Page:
DONALDSONVILLE — Backers of the R. Rayborn Charter School are making a second bid to form the first charter school in Ascension Parish.
The group behind the proposed K-5 visual and performing arts school submitted a required letter of intent with the Ascension Parish School Board by the Tuesday deadline for a Type I application, school officials said.
In January, the School Board denied the group’s application in a 9-2 vote. The school system’s third-party manager for the charter process told the School Board then the application was missing data in several areas, including leadership, education programs and teaching.
The charter school’s new board president, Darryl Hambrick, said Wednesday the charter board has undergone a reorganization and brought in an expert to look at the weaknesses identified in January for its new application.
“We are in the process of completing that package,” Hambrick said Wednesday.
The application is due Sept. 27, according to the state Department of Education’s website.
Under state law, local school boards have the authority to approve or reject Type I charter schools.
The Ascension Parish public school system had an A ranking and the seventh highest district performance score in the 2011-12 school year, the most recent state school performance data says.
“Every school in Ascension Parish is not at the top,” Hambrick said of the reason the group wants to form the school. “There are some failing schools, and I guess we need to give parents an alternative.”
The idea for the charter school is an outgrowth of an after-school tutoring and summer program that Eartha Rayborn leads from a classroom building on the campus of Christian Assembly Full Gospel Church off La. 941 in the greater Gonzales area.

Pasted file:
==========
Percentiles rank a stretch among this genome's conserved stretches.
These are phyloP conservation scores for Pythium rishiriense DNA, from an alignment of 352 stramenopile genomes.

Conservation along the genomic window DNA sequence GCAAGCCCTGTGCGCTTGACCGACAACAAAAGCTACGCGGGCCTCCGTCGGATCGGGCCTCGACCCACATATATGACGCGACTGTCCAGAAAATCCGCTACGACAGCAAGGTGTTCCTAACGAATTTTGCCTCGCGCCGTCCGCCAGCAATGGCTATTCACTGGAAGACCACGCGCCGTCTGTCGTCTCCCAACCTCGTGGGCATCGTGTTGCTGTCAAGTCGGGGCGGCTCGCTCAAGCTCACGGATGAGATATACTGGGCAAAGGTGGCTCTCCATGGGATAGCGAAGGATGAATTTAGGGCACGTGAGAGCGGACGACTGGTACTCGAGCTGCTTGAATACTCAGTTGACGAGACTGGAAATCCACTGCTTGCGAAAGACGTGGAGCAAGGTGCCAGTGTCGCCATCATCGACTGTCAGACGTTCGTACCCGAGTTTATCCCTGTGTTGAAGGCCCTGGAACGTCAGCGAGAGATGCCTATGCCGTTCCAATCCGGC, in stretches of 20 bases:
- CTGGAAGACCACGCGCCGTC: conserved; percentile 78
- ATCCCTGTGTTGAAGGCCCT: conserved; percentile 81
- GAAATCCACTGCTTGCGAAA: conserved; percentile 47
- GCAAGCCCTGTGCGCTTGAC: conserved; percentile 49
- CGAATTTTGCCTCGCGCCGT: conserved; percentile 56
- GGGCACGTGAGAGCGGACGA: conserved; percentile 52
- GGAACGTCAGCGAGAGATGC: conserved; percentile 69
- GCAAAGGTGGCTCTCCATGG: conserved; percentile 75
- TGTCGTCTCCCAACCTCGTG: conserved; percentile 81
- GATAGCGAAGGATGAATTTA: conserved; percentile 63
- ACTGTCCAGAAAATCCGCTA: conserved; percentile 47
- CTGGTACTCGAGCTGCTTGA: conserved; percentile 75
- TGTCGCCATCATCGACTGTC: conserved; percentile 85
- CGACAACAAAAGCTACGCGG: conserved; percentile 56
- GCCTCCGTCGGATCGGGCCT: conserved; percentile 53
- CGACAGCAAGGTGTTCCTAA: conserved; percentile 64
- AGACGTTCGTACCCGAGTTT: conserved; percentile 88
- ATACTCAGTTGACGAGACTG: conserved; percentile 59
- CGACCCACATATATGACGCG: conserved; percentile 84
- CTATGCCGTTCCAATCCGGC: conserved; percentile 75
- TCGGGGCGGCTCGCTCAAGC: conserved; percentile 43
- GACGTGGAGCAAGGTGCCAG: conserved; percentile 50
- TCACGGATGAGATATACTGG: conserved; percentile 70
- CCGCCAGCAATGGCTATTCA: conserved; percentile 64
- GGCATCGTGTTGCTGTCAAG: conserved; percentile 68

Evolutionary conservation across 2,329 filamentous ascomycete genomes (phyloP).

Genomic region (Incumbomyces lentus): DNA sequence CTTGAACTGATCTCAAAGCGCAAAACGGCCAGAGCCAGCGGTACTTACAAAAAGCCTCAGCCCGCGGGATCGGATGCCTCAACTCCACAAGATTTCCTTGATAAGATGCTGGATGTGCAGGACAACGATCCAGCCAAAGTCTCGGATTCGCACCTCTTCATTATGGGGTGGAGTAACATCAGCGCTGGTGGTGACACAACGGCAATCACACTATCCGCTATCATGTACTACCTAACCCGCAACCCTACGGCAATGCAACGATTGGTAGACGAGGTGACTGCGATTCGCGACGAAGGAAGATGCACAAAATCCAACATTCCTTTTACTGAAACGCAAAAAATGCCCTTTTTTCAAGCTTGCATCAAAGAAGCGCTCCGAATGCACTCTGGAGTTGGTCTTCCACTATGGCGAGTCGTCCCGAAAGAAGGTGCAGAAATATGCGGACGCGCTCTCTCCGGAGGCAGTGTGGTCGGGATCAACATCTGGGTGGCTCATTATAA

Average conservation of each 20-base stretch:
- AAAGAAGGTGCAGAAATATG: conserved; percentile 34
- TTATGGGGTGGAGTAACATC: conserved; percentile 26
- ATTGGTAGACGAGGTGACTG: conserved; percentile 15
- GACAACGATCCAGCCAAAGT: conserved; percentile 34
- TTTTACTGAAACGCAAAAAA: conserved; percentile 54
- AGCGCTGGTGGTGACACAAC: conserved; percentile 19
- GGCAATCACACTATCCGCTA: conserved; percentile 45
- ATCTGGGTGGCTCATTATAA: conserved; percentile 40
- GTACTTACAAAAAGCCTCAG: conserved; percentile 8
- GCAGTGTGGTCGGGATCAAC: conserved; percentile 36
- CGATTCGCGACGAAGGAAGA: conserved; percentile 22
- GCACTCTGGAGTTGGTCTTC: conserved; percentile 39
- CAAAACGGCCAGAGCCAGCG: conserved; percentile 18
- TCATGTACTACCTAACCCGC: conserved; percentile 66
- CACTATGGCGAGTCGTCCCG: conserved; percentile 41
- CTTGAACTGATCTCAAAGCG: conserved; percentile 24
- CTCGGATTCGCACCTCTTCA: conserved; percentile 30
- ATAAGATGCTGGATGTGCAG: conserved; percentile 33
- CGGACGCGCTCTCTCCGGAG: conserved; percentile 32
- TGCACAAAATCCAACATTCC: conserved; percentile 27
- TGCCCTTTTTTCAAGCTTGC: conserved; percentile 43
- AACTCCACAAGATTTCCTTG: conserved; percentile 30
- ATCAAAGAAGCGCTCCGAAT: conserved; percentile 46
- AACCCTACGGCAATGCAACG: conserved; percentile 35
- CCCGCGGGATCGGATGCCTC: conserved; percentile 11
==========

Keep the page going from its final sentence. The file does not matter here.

Eartha Rayborn, a retired teacher, principal and administrator with the Ascension system, started the program after she retired in 1998.
Rayborn, who serves as the lead educator for the proposed charter school, said she is reapplying because she wants to help children and will not give up after one try.
“That’s my heart,” she said Wednesday.
Rayborn said the school system has worked with her on the after-school program and the charter effort.
She said the group had only three months to put together its application last year and have more time this year.
According to the letter of intent, the school will target at-risk students and offer a strong academic program with visual, performing and creative arts training one hour per day.
Rayborn said the school, which will be in the classroom building on the church’s property, will not be affiliated with the church and will not offer religious education.
The school is named after Rayborn’s husband.
Under state law, charter schools are able to access federal, state and some local public school funding on a per-student basis.
According to the letter, other board members include Ascension Parish Councilman Travis Turner, sheriff’s deputy Verna Lemon, sheriff’s spokeswoman Allison Hudson;,Norma Dukes, executive director of The Arc of East Ascension,;and Juanita Bacala, retired Ascension schools supervisor.
Hambrick is a bar owner, funeral director and active in community groups. He said the school would open in the fall of 2014, if approved, with about 135 students.
Ascension Schools Superintendent Patrice Pujol told the parish School Board Tuesday that the charter application was resubmitted.
She said the School Board’s expert would meet with members at a later date about the process.
The board must make a decision by Dec. 31, the state says.